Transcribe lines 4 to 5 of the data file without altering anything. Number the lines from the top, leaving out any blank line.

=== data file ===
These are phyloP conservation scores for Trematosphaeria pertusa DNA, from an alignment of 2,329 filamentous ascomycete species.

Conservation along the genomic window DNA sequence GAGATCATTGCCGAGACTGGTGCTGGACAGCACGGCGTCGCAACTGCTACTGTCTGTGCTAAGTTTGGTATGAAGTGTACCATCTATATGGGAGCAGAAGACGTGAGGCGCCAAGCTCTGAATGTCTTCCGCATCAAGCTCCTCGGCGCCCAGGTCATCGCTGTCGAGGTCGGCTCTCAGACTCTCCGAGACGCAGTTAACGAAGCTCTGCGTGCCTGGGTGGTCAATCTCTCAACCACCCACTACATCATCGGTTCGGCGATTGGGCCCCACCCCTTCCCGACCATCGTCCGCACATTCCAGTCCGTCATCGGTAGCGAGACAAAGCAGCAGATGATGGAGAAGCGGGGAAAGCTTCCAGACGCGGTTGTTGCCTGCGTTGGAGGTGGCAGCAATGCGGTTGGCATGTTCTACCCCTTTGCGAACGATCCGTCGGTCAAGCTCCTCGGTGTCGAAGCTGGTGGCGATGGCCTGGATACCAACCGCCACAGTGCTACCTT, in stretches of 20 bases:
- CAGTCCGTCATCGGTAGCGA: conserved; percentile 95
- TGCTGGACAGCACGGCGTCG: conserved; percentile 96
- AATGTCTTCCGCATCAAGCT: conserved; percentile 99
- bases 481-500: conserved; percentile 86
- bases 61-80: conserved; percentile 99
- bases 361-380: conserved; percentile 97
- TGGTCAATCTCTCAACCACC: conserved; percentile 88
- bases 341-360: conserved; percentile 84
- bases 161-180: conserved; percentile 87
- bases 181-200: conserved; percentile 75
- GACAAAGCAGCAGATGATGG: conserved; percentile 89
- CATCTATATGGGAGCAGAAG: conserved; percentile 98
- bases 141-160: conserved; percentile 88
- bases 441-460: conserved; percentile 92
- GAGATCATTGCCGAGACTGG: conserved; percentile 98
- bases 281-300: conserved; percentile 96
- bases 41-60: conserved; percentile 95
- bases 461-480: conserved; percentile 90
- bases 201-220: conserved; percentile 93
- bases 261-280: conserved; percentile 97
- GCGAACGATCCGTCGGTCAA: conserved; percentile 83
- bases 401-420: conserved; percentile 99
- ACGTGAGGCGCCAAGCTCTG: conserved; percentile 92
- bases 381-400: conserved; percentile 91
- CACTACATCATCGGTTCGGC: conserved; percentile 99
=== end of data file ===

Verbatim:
- TGCTGGACAGCACGGCGTCG: conserved; percentile 96
- AATGTCTTCCGCATCAAGCT: conserved; percentile 99